Global modeling of organic aerosol: The importance of reactive nitrogen (NO and NO)
journal contributionposted on 24.10.2012, 09:08 by H. O. T. Pye, A. W. H. Chan, J. H. Seinfeld, Michael P. Barkley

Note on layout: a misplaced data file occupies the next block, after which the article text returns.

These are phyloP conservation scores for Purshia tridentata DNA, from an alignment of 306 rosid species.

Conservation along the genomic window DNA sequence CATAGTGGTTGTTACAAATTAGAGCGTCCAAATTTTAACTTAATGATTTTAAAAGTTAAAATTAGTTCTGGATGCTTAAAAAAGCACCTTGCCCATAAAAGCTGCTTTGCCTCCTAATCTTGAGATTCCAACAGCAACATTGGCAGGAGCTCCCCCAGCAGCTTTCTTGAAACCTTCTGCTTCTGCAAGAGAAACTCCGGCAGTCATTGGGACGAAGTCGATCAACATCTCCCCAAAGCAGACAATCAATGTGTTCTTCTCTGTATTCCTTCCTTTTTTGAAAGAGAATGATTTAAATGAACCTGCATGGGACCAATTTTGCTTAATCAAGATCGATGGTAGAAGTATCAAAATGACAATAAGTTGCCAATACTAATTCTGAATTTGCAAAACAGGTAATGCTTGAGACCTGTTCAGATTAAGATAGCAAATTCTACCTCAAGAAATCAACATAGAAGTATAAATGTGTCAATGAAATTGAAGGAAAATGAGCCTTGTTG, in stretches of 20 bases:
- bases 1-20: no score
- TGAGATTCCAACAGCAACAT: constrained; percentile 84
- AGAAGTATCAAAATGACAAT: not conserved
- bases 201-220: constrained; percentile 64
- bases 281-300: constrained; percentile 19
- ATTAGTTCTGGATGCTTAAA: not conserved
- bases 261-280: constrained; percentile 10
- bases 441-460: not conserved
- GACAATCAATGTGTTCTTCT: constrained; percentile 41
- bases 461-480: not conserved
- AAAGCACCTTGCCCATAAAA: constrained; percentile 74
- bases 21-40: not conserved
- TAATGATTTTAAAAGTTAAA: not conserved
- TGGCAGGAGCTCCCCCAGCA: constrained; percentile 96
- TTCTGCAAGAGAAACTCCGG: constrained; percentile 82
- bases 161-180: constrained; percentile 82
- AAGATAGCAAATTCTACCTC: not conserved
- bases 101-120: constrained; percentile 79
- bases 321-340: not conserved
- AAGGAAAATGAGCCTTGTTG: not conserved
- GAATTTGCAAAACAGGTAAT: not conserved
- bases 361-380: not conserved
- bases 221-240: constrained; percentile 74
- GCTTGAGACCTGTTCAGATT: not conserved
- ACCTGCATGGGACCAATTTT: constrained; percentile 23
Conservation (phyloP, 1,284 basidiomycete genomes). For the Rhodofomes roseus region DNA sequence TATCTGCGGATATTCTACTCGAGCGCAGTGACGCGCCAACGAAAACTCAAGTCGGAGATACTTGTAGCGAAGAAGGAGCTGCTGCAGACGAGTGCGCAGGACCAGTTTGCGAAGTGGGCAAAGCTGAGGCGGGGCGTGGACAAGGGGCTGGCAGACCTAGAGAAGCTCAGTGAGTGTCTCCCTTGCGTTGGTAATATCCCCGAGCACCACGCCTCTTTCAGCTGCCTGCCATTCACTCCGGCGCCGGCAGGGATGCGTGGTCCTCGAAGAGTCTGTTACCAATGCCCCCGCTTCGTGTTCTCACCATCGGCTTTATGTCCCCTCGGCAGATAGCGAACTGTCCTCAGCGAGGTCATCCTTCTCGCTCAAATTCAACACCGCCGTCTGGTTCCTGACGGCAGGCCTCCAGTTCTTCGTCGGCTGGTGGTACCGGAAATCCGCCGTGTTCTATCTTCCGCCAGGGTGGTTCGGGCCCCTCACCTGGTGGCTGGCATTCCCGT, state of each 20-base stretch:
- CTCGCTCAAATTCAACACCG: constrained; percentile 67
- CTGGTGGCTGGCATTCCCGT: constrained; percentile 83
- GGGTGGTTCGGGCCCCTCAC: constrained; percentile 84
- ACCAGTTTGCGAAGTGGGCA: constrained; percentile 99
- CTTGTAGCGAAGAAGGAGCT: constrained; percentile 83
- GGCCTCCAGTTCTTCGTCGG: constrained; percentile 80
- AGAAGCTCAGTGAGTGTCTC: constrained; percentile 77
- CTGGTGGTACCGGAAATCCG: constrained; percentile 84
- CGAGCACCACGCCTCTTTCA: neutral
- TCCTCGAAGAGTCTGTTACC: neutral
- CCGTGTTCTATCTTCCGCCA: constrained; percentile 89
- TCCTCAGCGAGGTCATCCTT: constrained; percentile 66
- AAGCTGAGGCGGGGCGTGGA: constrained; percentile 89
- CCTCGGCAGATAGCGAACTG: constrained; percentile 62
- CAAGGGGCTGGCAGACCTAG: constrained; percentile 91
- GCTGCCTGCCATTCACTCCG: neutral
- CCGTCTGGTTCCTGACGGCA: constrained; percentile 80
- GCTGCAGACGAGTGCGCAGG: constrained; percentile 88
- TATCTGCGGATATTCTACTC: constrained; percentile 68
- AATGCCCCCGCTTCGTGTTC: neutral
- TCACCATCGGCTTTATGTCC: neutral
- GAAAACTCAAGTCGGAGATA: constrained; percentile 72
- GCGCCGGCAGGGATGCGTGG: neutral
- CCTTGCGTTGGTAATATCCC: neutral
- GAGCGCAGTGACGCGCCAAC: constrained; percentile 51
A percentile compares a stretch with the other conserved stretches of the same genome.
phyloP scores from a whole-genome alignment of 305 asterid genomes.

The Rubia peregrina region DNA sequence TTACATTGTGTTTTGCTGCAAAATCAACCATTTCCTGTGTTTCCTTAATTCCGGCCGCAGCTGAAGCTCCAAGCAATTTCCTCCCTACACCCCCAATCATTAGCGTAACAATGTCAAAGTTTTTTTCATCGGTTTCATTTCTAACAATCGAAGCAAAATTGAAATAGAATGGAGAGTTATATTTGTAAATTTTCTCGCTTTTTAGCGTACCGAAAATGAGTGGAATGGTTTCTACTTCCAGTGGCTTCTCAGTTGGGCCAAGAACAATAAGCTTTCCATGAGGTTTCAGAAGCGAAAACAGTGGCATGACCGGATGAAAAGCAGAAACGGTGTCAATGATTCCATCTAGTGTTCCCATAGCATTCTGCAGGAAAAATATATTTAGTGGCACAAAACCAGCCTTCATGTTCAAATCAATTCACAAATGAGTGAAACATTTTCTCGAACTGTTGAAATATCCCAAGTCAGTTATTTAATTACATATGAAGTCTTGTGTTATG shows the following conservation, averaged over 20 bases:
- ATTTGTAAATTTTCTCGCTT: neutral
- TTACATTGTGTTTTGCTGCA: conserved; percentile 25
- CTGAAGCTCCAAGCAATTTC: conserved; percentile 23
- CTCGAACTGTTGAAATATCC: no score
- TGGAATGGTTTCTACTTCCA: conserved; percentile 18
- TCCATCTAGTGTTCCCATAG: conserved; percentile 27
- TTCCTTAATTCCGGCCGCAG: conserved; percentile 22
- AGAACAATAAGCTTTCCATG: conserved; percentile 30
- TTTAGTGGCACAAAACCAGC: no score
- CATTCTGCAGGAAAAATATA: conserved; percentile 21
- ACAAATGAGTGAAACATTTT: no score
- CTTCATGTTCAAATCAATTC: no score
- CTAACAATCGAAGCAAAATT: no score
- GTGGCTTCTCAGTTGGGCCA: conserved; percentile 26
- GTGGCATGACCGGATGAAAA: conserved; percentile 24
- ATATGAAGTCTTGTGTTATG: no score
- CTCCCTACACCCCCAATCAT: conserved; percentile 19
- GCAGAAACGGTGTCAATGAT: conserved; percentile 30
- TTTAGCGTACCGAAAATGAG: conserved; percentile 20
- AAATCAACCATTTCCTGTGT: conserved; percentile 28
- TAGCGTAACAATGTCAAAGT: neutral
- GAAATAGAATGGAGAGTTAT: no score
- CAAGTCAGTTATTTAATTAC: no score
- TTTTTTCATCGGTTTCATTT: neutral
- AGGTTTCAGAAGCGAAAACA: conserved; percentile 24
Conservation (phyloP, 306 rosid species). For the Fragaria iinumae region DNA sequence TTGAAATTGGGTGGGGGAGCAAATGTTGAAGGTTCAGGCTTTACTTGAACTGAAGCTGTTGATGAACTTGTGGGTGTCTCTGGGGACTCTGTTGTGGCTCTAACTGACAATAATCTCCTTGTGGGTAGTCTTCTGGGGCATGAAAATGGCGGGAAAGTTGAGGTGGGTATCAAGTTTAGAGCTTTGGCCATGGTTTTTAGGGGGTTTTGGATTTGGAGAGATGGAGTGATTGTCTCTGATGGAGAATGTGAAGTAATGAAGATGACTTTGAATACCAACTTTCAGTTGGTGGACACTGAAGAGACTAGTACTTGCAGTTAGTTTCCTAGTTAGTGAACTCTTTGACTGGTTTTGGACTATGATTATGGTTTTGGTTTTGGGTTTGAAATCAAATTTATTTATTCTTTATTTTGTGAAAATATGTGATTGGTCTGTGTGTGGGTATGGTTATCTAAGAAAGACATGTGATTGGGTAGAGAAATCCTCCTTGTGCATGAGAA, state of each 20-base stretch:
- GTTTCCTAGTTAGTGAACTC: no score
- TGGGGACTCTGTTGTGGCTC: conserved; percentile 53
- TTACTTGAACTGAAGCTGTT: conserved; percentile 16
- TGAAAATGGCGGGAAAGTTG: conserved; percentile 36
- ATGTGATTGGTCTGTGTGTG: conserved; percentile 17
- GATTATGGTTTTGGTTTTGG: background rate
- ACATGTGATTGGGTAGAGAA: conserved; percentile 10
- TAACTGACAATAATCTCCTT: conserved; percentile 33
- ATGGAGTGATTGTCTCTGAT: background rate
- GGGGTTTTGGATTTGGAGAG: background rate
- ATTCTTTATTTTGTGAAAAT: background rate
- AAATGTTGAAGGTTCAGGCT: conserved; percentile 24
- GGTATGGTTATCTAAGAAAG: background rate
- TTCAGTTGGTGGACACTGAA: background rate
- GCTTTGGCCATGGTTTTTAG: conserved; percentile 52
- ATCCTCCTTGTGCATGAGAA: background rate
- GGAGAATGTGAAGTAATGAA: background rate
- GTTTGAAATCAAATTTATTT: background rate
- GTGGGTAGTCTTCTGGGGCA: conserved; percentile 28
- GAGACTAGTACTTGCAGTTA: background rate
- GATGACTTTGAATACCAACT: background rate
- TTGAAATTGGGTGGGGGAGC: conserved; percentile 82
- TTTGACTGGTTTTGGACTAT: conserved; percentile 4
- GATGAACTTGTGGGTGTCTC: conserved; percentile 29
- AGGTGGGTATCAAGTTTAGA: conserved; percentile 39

Abstract. Reactive nitrogen compounds, specifically NO[subscript: x] and NO[subscript: 3], likely influence global organic aerosol levels. To assess these interactions, GEOS-Chem, a chemical transport model, is updated to include improved biogenic emissions (following MEGAN v2.1/2.04), a new organic aerosol tracer lumping scheme, aerosol from nitrate radical (NO[subscript: 3) oxidation of isoprene, and NO[subscript: x]-dependent monoterpene and sesquiterpene aerosol yields. As a result of significant nighttime terpene emissions, fast reaction of monoterpenes with the nitrate radical, and relatively high aerosol yields from NO[subscript: 3] oxidation, biogenic hydrocarbon-NO[subscript: 3] reactions are expected to be a major contributor to surface level aerosol concentrations in anthropogenically influenced areas such as the United States. By including aerosol from nitrate radical oxidation in GEOS-Chem, terpene (monoterpene + sesquiterpene) aerosol approximately doubles and isoprene aerosol is enhanced by 30 to 40% in the Southeast United States. In terms of the global budget of organic aerosol, however, aerosol from nitrate radical oxidation is somewhat minor (slightly more than 3 Tg/yr) due to the relatively high volatility of organic-NO[subscript: 3] oxidation products in the yield parameterization. Globally, 69 to 88 Tg/yr of organic aerosol is predicted to be produced annually, of which 14–15 Tg/yr is from oxidation of monoterpenes and sesquiterpenes and 8–9 Tg/yr from isoprene.